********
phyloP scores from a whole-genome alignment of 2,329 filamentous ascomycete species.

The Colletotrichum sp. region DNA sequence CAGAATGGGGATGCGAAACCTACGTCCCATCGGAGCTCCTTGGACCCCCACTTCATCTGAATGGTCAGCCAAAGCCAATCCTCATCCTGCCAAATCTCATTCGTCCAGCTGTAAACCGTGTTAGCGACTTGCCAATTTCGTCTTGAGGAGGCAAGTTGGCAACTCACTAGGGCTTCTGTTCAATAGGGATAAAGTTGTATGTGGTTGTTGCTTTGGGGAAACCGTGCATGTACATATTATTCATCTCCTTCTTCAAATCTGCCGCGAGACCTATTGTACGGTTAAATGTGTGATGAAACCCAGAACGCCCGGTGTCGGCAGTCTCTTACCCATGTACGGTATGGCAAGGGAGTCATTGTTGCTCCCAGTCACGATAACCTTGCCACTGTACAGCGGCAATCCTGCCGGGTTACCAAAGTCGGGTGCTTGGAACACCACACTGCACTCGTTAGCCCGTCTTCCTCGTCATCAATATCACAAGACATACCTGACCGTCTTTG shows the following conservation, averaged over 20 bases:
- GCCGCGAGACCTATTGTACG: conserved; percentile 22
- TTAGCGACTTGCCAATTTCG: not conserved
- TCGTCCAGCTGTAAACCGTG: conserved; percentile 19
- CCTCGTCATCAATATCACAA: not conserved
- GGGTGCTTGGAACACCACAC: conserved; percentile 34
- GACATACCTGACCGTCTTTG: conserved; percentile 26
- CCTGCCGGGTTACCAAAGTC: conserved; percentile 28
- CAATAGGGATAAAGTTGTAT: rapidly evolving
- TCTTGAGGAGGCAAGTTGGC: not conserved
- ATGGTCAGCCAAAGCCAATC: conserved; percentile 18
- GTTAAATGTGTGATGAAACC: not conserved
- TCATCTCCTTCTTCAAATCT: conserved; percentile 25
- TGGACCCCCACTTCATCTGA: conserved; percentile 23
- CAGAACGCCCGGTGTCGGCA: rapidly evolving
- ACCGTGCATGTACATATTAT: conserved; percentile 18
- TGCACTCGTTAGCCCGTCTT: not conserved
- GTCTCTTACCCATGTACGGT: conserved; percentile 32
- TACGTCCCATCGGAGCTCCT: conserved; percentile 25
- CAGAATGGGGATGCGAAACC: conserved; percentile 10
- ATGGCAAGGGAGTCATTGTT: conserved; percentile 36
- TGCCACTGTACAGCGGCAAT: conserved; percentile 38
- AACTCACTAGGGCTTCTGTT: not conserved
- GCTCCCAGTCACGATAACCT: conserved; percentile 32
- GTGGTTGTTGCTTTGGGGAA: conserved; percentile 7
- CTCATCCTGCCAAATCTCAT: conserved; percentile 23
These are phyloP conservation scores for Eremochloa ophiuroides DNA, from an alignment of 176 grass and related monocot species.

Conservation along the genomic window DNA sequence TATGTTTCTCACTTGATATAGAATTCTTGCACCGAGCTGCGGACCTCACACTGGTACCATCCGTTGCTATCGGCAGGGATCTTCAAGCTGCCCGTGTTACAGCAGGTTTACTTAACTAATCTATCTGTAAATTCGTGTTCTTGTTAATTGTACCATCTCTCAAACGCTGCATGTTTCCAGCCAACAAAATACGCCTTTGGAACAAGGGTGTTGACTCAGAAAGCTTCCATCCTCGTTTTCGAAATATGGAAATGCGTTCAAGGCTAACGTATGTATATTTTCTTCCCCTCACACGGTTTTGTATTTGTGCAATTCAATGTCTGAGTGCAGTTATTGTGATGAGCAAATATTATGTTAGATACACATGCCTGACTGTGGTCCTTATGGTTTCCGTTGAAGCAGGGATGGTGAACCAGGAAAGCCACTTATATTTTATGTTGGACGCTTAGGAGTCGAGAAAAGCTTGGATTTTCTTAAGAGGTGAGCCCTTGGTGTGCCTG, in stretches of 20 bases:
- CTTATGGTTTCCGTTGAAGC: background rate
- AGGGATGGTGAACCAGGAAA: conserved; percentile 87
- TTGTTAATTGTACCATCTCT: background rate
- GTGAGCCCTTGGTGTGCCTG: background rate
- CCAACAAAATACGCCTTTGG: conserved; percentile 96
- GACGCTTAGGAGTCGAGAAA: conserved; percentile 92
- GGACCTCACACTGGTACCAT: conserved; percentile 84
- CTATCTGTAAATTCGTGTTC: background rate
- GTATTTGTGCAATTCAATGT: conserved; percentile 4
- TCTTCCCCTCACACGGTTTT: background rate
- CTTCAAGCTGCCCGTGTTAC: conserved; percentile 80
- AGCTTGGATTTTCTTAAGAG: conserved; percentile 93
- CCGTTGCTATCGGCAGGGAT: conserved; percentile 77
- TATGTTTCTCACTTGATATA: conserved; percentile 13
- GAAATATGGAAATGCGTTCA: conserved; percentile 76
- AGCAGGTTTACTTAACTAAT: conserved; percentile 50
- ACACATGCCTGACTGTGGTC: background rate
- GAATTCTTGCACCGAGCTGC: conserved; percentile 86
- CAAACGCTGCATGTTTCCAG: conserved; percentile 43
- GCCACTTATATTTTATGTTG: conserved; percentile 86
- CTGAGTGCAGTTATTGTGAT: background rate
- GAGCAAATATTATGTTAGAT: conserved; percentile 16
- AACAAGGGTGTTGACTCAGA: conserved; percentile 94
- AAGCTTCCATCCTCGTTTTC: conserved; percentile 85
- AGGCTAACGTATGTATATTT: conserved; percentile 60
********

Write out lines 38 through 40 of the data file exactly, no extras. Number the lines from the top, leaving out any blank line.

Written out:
- GTATTTGTGCAATTCAATGT: conserved; percentile 4
- TCTTCCCCTCACACGGTTTT: background rate
- CTTCAAGCTGCCCGTGTTAC: conserved; percentile 80